Is masculinity under attack? Are straight white men the last acceptable group to demonize? Both of these are fairly damning questions and are difficult to answer without some reframing and a long discussion. But let me attempt to answer one major problem that I see myself facing and probably other young men facing. I have difficulty making friends and reading body language and this has meant I have tended to be extremely literal. I often had difficulty understanding abstract concepts and how my behavior, body language, and words effected other people. I got caught up in my own head with … Continue reading Crisis of masculinity
Ben Shapiro’s rules for debating leftists The first thing may seem small and inconsequential, but this book is only 40 pages. Ben Shapiro is supposed to be a champion debater but his tips are mere sophistry and straw men tactics. But this isn’t to say that he doesn’t understand debates. In this book he is very clear that it doesn’t matter what your opponent thinks and that debate isn’t about changing your opponents mind but is about convincing the audience. This is quite amusing as when people moan about the lack of civility when dealing with opponents who disagree … Continue reading Refuting Reactionary Rhetoric: Ben Shapiro Round 1
Franklin Delanore Roosevelt’s New Deal was arguably one of the most important pieces of legislation ever put forth by any President. It is seen as the crowning acheivement of the left in the United States. The New Deal was essentially using government to regulate the market and subsidize new jobs in order to stimulate the economy. This type of economics was called Keynesian economics, or demand side economics. The central idea was that if the consumer wasn’t able to increase demand due to lack of spending power, everyone loses. Capitalism requires consumption and constant growth. Profit is the central idea … Continue reading Social Democracy: A critique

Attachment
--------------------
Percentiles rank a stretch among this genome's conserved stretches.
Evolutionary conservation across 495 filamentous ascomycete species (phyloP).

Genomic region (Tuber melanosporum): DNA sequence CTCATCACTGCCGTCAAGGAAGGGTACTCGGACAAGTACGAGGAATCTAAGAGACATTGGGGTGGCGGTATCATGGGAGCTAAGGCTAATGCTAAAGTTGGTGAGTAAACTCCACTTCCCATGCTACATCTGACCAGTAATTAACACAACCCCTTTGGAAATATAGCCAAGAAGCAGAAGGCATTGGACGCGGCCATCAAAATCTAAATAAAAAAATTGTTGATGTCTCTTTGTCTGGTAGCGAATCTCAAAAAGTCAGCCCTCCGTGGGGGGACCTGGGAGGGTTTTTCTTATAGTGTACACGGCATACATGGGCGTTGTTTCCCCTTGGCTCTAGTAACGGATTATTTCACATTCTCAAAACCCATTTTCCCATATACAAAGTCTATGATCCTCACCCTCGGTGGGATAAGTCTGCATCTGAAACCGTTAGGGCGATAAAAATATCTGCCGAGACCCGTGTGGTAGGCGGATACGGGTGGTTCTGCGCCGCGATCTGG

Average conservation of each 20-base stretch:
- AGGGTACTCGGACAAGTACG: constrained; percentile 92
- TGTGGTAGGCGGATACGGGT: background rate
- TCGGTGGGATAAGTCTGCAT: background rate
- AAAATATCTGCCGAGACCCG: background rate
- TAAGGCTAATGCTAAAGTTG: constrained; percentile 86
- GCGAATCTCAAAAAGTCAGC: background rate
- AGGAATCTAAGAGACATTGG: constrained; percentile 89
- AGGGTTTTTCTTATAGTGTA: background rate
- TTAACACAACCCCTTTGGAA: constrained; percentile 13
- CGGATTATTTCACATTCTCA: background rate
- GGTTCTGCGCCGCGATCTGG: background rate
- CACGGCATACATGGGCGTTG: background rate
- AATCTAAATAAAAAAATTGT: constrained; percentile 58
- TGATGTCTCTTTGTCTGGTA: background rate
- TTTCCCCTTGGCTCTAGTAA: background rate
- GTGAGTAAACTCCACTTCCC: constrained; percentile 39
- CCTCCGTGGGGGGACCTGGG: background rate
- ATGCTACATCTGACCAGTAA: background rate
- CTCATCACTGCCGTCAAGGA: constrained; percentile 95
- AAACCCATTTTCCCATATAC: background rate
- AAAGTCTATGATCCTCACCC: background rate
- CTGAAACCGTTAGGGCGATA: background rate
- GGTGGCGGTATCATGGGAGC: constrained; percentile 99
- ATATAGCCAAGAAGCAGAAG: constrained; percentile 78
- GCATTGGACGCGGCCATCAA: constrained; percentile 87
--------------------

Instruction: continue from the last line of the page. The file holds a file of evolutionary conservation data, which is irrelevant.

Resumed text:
Often there are two conflicting instincts we see portrayed by the media and the monied interests who stand in the way of good policy. One is the sacrosanct belief in open debate and being cordial when discussing important ideas. The other is the very real need for actual conflict and confrontation to actually move policy forward. The myth of full unity in a country is, very seductive but it is still a myth. The idea that everyone in a country can believe the same things are be united under a culture, religious, educational, and moral background is very silly. This … Continue reading Confrontation and Division in politics
Before I begin I would like to give a shout out to Benjamin Dixon and Anoa Changa who are both excellent voices in these tumultuous times. Both have inspired me and you should totally subscribe to their Youtube channels and podcasts. Culture wars will have a different impact on you depending on your ideology. If you are right leaning it is a desperate fight to bring back American culture and religious life to what you imagine the 1950’s were like. For those who are more left it is a defense for all the hard fought civil rights earned for marginilized … Continue reading Culture Wars???